ATLANTA, May 24 (Reuters) - A Georgia graduate student fighting a rare flesh-eating bacterial infection she contracted after being injured in a zip-line accident is now able to sit in a chair for hours at a time, her father said.

"When the doctors put Aimee up in that chair, their expectations were to give her an hour," Andy Copeland wrote in a Facebook posting Thursday. "Five hours later, Aimee decided it was time to lie down. Had she been running an Olympic marathon, I think Aimee would have experienced a record-breaking, gold-medal moment."

The struggle to save 24-year-old Aimee Copeland from necrotizing fasciitis -- a bacterial infection that can destroy muscles, skin and tissue -- has been chronicled by her father on Internet postings.

Copeland, a student at West Georgia University, slashed her calf when the zip-line snapped May 1 along the Little Tallapoosa River near Carrollton, Georgia. Emergency room doctors closed the wound with 22 staples and released Copeland, but she was diagnosed with the infection after her conditioned worsened.

Surgeons amputated Copeland's left leg at the hip. Last week, she mouthed, "Let's do this" when told her hands and remaining foot would also have to be amputated, her father wrote on Friday.

Aimee remains in critical condition, Barclay Bishop, spokeswoman for Doctors Hospital in Augusta, said Thursday.

A 1996 report from the U.S. Centers for Disease Control and Prevention estimated there were 500 to 1,500 cases of necrotizing fasciitis annually in the United States, with about 20 percent of them fatal. The National Necrotizing Fasciitis Foundation has said that estimate is probably low.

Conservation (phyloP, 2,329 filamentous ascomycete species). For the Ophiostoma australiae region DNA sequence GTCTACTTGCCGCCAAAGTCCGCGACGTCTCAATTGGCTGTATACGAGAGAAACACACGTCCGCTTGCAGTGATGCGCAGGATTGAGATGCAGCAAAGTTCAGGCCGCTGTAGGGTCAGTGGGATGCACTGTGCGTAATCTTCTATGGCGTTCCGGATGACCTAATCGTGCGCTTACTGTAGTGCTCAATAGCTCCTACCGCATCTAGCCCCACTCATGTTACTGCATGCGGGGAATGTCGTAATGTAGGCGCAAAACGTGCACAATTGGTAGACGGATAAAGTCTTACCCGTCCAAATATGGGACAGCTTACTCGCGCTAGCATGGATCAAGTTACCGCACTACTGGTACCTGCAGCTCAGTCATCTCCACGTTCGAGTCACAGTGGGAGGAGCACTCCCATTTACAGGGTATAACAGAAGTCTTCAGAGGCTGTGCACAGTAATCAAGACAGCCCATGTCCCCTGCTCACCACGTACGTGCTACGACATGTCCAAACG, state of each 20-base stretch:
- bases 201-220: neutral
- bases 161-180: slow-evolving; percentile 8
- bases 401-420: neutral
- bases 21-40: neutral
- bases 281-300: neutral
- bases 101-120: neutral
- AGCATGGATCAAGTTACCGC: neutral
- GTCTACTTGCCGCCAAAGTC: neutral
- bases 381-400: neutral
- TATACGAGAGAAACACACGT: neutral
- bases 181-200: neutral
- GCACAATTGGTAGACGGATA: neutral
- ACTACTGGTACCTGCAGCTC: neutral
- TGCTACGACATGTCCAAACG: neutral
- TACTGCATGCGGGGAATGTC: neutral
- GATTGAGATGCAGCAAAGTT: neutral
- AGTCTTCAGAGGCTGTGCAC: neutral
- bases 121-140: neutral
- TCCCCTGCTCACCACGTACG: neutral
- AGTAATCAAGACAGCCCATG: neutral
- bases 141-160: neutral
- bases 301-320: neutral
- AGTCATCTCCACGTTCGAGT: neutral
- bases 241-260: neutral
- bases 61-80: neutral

Earlier this week, Aimee's father reported that she was able to breathe on her own without a ventilator. The latest improvement, sitting up in a chair, was prompted Tuesday when Aimee asked to go out in the hall with a nurse.

"'Honey, you have wires and tubes coming out of your body. I just can't pick you up,'" Aimee's mother, Donna, told her, according to the Facebook post by Andy Copeland.

Donna Copeland, however, asked a nurse if Aimee could sit up in a chair and doctors agreed. There were fewer tubes attached to Aimee at the time because doctors had temporarily taken her off a dialysis machine to see how her body would respond. Also, she was not connected to the ventilator, Andy Copeland wrote.

"Although the lines running to her body were many, there were fewer to hassle with than there were thirty-six hours prior," the father said.

As Aimee sat in a chair, a country music artist, Corey Durkin, played a song he wrote for her, entitled "Southern Belle" Andy Copeland wrote.

After the private concert was over, Aimee mouthed a few words that Durkin could not understand. Andy Copeland interpreted: "Thank you very much from the bottom of my heart! I really, really appreciate it!" (Reporting by David Beasley; Editing by Greg McCune)

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